I want to realize the promise of developmental biology for human medicine. If we can define, describe, and understand the molecular mechanisms that regulate cell division and differentiation, then in principle, we can manipulate cells and tissues to rebuild damaged or diseased organs.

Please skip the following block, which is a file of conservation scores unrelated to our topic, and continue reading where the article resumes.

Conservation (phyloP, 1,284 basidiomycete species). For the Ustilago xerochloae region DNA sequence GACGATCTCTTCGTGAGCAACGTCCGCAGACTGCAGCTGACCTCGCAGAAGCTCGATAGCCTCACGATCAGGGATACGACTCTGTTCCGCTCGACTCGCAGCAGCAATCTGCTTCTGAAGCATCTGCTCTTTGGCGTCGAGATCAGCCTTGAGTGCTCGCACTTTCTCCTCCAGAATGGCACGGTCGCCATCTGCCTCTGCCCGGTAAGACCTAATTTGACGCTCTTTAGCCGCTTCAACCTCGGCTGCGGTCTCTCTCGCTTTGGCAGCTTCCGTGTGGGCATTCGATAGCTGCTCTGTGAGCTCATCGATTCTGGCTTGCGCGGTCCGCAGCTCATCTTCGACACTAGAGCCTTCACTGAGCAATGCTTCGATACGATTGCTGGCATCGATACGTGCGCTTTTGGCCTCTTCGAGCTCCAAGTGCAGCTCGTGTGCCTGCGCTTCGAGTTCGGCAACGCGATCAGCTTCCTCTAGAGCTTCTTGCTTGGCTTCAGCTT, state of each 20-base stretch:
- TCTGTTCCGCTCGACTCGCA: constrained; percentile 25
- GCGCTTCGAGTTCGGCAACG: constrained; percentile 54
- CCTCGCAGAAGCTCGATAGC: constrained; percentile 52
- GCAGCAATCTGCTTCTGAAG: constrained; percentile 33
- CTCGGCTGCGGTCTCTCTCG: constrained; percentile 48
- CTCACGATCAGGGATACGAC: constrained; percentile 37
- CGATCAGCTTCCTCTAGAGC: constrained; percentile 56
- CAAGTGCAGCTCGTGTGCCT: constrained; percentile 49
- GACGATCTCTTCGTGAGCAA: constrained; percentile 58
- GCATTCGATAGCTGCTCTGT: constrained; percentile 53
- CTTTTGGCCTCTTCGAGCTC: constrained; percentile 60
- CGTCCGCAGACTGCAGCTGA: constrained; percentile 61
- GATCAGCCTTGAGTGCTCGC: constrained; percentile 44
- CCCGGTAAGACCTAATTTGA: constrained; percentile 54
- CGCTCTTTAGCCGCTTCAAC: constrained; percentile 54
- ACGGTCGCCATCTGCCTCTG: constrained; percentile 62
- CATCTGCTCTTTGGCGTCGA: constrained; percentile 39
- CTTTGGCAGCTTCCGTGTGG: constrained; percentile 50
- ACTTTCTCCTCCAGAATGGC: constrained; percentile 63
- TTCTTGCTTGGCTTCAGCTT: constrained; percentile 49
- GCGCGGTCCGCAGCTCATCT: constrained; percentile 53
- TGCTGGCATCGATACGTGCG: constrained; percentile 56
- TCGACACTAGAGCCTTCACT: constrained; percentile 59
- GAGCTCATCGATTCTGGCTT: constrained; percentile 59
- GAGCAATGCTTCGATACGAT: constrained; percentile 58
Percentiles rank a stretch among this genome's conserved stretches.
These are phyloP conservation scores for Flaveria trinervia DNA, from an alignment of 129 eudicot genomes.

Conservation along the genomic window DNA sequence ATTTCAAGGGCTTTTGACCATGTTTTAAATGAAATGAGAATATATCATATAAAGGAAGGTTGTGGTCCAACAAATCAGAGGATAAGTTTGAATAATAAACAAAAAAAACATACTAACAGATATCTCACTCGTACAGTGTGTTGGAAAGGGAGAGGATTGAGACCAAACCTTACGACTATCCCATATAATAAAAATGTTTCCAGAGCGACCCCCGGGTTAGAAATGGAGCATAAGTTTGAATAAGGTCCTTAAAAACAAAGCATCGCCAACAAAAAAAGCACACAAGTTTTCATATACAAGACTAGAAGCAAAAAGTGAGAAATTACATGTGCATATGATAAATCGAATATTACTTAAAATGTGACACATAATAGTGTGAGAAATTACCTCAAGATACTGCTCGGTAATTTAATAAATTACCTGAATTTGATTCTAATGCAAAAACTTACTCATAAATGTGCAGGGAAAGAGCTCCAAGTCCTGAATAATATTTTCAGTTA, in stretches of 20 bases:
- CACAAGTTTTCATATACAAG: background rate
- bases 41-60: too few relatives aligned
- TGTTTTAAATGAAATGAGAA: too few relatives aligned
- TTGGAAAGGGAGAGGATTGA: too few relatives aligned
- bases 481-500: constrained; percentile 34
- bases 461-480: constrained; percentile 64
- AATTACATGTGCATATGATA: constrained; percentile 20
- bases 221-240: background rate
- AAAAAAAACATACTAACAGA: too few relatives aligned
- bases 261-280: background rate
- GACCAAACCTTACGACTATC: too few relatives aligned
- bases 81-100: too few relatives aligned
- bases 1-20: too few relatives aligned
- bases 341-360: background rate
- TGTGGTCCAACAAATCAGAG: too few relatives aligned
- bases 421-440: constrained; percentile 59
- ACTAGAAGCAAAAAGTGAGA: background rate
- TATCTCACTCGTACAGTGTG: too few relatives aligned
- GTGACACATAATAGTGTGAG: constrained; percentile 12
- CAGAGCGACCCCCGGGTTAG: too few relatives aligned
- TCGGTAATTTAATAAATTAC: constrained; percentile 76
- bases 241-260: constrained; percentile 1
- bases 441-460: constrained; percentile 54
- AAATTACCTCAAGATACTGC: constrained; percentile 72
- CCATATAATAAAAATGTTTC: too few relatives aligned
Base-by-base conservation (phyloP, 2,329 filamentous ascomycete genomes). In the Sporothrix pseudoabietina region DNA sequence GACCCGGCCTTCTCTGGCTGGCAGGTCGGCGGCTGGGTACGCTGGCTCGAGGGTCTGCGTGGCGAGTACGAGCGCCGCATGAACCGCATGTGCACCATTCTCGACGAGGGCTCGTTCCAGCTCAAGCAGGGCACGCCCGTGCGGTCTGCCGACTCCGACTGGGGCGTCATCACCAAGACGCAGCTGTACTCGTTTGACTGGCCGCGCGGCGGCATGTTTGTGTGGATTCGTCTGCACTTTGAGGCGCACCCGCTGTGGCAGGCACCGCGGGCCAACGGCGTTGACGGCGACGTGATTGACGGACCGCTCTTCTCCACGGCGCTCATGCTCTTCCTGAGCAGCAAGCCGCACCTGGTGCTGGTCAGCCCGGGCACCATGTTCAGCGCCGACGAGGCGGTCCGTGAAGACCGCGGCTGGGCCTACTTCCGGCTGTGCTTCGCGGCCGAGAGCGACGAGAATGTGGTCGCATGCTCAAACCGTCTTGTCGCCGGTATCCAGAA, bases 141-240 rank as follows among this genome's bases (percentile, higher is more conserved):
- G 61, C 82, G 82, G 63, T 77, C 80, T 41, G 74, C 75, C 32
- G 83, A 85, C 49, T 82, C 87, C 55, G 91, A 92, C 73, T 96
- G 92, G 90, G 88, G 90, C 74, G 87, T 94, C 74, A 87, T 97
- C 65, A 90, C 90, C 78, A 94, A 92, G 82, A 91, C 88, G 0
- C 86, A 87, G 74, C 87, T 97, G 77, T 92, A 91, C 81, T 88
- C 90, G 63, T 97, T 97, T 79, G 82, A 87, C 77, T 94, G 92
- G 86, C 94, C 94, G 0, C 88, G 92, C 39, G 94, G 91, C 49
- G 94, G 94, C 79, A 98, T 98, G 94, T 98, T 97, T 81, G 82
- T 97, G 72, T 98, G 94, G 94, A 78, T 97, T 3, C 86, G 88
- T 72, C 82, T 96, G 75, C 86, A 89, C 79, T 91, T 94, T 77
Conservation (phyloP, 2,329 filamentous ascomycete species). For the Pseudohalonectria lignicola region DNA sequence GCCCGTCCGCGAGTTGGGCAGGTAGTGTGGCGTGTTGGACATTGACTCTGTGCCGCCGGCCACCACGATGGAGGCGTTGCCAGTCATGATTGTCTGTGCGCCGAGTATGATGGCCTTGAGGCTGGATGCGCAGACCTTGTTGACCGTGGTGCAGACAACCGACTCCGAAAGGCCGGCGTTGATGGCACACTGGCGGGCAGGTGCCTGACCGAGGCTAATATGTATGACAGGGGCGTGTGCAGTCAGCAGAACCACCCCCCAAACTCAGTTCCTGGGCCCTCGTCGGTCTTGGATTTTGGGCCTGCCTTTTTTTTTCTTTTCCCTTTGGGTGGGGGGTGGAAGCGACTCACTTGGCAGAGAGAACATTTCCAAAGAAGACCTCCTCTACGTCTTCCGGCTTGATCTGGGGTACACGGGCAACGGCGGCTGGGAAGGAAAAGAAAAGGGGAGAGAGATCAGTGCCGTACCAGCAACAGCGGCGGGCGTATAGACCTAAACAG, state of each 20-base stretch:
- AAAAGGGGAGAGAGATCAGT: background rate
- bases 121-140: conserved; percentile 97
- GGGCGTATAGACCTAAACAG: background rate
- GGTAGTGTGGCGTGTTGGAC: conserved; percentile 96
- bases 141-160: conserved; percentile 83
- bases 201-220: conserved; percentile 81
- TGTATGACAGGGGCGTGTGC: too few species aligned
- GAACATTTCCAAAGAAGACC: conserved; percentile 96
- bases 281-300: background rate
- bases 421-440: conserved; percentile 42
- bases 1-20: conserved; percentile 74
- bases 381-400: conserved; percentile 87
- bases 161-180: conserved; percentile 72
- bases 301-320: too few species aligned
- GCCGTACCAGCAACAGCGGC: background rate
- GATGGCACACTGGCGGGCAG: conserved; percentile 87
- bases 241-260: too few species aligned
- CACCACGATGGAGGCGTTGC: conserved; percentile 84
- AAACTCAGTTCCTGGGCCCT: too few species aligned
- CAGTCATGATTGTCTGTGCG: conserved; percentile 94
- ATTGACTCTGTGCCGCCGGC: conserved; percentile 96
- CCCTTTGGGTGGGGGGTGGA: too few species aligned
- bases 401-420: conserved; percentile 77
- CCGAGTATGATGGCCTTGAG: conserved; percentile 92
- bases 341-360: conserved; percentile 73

We have begun this process for human deafness, which impacts one quarter of adults over the age of 65. For many of these individuals, decades of noise exposure results in the progressive loss of mechanosensory hair cells, which detect sound vibration in the cochlea. In mammals, lost hair cells are not replaced; consequently, damage accumulates as people age. Surprisingly, when we tested the developmental capacities of nearby cells to divide and create new sensory cells, we found a latent ability for regeneration. My work here at Rochester centers on identifying what molecules regulate inner ear regeneration in mammals. My goal is to find a biological treatment for noise-induced hearing loss.